Pendle’s Hidden Valley Field Walk (14 April 2018) Upper Craggs

The Joy Of Flexibility – aka. The Best Laid Plans Of Mice & Men

Alex Whitlock


The intention had been to look at possible prehistoric features between the Nick Of Pendle and Ogden Clough. And for the first few hundred yards we stuck to that resolve. However, half our number were largely unacquainted with the area and there was a degree of curiosity about our earlier digs around Craggs. So….

Beast Of The Day – A lovely lively local scarab
(image – A Whitlock, all rights reserved)

We struck out for the old clamp kilns we dug a couple of years ago. En route we visited the Chartist Well and tried, And not for the first time, to find the track of the original track to Craggs Dole – marked on maps until very recently. Once again it eluded us but it did take us to the site of the kilns. Having sped along at 1 mph (1.6 kph), we decided to have an early picnic in the bowl of the kilns. For some it was an opportunity for a little lie down – the urge probably set in lack of motion by my potted history of our exploration. A local (above) had it heard it all before and tried to leg it (x6).

Rested we continued along the probable line of the medieval highway, passing above the site of Great Craggs. From there we took advantage of low bracken levels to look at previously uninvestigated areas. A series of one thing after anothers led us to the outline of a small building that had not been recorded before. Nearby were some enigmatic scatters of stone.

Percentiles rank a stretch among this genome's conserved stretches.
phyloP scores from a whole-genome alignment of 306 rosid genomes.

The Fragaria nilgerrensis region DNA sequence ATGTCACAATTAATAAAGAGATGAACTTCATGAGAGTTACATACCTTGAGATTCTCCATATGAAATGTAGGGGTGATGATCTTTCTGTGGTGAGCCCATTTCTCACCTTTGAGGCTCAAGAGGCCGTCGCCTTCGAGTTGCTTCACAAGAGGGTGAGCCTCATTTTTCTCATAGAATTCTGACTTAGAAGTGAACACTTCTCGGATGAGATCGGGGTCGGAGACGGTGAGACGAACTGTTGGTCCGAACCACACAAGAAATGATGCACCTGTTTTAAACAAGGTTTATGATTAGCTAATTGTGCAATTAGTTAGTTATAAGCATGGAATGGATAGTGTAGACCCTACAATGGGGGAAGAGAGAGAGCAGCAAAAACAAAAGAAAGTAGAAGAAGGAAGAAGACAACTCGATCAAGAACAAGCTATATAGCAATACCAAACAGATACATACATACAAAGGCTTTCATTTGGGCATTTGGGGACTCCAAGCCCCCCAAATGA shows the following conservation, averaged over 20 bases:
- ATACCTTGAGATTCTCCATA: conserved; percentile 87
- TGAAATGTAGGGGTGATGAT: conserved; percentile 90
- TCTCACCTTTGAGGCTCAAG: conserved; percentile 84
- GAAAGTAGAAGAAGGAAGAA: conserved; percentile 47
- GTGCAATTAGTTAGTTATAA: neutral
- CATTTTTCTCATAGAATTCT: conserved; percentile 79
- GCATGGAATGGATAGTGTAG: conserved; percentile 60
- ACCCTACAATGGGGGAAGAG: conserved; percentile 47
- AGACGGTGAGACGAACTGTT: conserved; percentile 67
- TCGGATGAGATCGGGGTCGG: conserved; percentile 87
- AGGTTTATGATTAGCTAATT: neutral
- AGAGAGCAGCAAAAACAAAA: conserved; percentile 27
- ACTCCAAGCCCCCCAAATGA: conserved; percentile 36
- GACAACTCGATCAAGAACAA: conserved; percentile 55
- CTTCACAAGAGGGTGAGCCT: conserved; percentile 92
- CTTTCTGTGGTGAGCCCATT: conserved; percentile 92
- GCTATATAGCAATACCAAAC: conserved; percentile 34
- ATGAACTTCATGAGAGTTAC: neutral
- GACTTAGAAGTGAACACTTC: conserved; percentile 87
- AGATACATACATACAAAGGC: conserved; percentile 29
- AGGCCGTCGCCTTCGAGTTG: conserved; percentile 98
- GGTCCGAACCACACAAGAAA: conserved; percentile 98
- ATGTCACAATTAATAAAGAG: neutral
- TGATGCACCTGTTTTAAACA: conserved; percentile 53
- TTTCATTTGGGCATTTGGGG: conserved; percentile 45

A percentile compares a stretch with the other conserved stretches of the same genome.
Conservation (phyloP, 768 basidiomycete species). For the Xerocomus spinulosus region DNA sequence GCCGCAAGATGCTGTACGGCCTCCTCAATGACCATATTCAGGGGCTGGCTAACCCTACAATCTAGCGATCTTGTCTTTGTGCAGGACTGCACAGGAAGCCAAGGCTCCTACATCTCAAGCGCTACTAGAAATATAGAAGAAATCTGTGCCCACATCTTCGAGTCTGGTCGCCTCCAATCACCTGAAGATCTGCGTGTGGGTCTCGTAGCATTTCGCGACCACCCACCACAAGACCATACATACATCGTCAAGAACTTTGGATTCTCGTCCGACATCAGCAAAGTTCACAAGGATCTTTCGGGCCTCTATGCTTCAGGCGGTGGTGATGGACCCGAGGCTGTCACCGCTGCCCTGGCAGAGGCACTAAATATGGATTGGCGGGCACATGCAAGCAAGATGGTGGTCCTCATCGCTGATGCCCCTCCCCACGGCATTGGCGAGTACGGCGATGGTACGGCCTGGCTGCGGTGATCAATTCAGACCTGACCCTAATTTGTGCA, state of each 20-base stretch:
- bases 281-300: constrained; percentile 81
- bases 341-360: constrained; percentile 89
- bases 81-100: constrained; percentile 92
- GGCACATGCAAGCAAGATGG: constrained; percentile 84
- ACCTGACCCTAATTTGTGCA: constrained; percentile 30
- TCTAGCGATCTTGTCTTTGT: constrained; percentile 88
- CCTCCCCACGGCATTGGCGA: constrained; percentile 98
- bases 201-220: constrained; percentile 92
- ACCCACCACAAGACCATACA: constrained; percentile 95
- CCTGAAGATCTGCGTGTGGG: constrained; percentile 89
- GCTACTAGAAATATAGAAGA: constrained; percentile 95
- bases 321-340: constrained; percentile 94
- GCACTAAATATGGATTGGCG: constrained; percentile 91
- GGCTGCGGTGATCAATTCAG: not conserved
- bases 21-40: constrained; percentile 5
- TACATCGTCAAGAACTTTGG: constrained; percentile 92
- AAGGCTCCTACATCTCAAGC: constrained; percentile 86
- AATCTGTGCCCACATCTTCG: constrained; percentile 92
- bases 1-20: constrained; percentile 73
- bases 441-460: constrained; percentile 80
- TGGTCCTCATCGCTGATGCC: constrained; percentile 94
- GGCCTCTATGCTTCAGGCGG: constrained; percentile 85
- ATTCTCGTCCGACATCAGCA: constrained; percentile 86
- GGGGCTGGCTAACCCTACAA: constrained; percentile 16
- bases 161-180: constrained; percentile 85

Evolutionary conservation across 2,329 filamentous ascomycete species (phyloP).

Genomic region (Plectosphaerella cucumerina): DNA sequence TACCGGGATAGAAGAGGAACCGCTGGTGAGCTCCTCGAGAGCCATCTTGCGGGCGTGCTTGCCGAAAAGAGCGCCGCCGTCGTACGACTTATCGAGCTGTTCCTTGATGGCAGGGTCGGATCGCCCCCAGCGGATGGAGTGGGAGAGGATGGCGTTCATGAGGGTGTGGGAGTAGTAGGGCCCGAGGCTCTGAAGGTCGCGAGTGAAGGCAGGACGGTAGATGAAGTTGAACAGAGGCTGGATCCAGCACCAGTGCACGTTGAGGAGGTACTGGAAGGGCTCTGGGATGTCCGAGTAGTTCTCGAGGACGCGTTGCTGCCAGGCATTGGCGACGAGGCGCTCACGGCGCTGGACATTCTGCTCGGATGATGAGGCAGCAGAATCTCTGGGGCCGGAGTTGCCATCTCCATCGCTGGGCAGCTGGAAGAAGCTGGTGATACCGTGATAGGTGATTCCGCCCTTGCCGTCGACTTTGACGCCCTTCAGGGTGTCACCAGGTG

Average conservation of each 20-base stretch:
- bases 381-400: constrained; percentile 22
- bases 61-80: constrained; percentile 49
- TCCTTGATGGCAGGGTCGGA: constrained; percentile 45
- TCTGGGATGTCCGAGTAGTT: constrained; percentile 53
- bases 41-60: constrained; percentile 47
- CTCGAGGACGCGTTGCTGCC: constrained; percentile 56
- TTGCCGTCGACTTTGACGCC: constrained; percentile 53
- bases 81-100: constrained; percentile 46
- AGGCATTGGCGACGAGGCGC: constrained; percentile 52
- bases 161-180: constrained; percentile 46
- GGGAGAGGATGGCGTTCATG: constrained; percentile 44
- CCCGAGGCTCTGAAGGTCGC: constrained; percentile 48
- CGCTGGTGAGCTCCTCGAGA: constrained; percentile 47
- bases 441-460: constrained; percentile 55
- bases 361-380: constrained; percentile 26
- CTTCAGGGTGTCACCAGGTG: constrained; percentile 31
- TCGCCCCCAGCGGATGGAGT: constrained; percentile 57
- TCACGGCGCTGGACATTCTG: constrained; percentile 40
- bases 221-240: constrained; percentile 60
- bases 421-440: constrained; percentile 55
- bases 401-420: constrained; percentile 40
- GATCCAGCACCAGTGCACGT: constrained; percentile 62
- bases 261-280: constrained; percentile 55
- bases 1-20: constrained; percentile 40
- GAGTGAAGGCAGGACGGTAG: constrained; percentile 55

Water supply for the fold’s sheep wash pool
(image – A Whitlock, all rights reserved)

A short stroll down to look at the old sheep folds and its later system of water management (above) and we reached our point of return. We walked back to Great Craggs at a lower level than our outward journey. As we did so the sun came out and a light bulb appeared over my head. The newly discovered features were above an area that has produced worked chert (below), limestone’s version of flint, in the past. There exists the strong probability that one of these scatters of stone may have been used in prehistory.

Prehistoric chert blade fragment. Find of the day?
(image – A Whitlock, all rights reserved)

So in spite of deviating from the original plan, we did find another piece of the area’s prehistoric puzzle. Replete with new knowledge, we returned to the cars along the Victorian track from Churn Clough Res in bright sun with layers being shed on the way. There was also quite a bit of sago in the puddles….